Nigeria At 51: We Should Celebrate, Say Senators
ABUJA, SEPTEMBER 29, (THEWILL) – Terminally provocative topics like true federalism, creation of new states, resource sharing formula and necessity or otherwise of state Police dominated debate on Thursday as Senators took turns to discuss the state of the nation at 51, admitting that there have been setbacks to dreams conceived at Independence but submitting that the country, notwithstanding, deserves to celebrate for attaining its age.
A motion by Senator Ita Enang (PDP, Akwa Ibom) had suspended the day’s business to facilitate reflections on the state of the nation, as well as appraise the role of legislators in since 1999 in the evolvement of present-day Nigeria. Those who spoke were passionate in their assessment of progress and setbacks, all unanimously accepting the country’s failure to attain its full potentials in terms of socio-economic development.
Blaming the economic woes of the country on long spells of military intervention, majority of them canvassed support for democracy and for President Goodluck Jonathan. They also called for establishment of State Police to tackle internal security challenges; creation of additional states to enable even development and restore the culture of oneness; and implementation of fiscal federalism as stipulated in the Constitution.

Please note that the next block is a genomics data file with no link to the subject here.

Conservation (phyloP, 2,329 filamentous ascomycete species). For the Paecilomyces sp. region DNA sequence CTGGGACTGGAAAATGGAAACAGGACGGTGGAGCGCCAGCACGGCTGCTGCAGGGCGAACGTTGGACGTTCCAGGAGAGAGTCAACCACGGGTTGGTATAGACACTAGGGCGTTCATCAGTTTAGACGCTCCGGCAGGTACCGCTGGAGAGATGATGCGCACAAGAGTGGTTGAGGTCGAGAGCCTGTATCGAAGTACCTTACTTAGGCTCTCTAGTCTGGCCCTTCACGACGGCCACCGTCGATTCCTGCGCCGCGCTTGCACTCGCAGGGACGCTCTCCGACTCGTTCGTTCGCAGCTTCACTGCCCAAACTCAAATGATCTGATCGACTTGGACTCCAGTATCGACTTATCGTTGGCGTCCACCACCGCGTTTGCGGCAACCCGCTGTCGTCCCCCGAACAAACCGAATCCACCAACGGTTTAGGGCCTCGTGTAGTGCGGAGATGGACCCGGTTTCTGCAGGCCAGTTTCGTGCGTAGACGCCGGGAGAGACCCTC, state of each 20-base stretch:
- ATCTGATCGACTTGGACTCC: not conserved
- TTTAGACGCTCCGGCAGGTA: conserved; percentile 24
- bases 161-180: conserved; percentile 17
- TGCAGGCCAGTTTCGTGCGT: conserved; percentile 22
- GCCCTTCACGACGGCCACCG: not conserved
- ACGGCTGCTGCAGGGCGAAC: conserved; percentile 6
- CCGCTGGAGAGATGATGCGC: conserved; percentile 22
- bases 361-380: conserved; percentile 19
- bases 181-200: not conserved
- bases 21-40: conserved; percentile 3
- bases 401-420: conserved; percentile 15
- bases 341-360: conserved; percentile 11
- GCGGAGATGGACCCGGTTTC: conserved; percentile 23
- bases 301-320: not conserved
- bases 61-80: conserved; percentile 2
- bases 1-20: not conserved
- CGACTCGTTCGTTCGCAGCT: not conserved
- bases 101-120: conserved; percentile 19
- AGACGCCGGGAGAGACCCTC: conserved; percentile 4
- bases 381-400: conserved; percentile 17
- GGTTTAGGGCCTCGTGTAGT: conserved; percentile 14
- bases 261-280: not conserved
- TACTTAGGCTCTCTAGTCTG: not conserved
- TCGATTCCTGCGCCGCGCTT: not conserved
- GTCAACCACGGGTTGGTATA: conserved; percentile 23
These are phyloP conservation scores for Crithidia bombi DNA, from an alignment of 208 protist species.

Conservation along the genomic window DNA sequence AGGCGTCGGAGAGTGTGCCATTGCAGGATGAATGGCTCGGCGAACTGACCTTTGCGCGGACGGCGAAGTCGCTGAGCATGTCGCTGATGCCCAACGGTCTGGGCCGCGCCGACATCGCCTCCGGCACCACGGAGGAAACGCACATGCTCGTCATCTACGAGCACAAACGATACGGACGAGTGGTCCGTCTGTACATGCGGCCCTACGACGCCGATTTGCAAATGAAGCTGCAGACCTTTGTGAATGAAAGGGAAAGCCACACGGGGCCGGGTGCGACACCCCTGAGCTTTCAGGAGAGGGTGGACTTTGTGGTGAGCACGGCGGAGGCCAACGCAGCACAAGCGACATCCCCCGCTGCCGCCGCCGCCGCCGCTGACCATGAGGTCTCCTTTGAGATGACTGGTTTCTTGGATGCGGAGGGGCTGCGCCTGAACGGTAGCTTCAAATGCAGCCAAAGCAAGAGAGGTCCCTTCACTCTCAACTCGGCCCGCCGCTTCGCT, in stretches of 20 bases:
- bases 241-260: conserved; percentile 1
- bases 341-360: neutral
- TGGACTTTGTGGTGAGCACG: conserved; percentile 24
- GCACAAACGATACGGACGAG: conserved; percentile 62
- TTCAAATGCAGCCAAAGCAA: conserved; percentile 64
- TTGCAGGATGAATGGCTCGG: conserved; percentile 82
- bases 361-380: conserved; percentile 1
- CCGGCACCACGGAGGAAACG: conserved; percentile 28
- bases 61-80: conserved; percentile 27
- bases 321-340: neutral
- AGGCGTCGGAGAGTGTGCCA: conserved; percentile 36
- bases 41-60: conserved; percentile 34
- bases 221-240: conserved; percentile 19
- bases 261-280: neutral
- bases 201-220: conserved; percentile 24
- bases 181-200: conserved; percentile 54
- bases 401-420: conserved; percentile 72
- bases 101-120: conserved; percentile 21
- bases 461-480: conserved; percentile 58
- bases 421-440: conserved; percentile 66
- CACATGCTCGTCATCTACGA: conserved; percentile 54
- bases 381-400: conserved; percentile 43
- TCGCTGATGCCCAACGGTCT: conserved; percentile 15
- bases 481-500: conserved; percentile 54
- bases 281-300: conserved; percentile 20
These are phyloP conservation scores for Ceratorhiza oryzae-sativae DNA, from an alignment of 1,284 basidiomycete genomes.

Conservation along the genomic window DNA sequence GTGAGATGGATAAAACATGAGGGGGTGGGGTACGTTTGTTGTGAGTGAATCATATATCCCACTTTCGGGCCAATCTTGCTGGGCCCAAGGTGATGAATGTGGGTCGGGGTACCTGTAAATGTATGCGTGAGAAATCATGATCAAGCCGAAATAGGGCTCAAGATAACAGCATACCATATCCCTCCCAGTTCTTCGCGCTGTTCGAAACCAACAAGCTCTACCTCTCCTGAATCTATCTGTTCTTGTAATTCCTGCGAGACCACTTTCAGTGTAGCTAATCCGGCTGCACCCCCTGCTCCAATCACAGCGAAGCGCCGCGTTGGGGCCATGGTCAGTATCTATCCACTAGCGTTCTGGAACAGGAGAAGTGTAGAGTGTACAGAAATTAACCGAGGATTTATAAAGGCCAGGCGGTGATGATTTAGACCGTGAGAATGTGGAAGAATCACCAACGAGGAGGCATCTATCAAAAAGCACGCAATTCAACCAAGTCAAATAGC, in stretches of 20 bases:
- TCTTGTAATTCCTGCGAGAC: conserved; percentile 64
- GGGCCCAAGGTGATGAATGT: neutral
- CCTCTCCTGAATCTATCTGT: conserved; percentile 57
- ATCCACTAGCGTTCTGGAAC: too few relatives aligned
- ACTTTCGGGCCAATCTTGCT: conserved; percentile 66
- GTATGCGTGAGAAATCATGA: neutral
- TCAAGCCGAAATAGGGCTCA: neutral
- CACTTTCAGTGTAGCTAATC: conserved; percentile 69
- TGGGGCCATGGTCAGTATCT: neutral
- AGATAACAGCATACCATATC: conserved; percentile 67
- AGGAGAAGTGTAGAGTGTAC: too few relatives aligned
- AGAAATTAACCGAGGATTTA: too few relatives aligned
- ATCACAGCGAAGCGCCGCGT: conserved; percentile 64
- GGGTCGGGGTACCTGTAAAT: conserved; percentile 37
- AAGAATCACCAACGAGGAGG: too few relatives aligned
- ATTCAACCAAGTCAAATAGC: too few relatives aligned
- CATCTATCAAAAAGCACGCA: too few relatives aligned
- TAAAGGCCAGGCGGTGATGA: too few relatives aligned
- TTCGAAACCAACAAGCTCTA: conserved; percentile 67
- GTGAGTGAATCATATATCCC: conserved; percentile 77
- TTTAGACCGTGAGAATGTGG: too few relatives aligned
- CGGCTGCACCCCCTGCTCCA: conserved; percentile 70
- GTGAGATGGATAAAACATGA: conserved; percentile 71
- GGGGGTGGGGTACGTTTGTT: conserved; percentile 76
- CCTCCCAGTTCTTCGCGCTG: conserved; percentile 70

Senator Wilson Ake (PDP, Rivers), leading discussions on federalism, drummed support for total practice of the governance system. “If we choose to be a federal nation, it must be done in totality and not choosing it when it is convenient,” he said. “We should also examine revenue sharing formula; it is lopsided. If there is a way we can be fairer in the distribution of resources, have access to equal opportunities and use merit much more than ethnic or geographical backgrounds, Nigeria would be a better country; and by 60, we would have a Nigeria that we would all be proud of.”
President of the Senate, David Mark, warned against comparing the country to others, urging citizens and leaders to build on the lessons of the past rather than harping on the losses of military intervention. “The military might have intervened in politics but Nigerian military was not an exception. That was the trend in the past,” he noted. “The important thing is to apply the lessons of the past to build the future. All of us are on the threshold of history and we must do those things that will make history judge us correctly and positively.”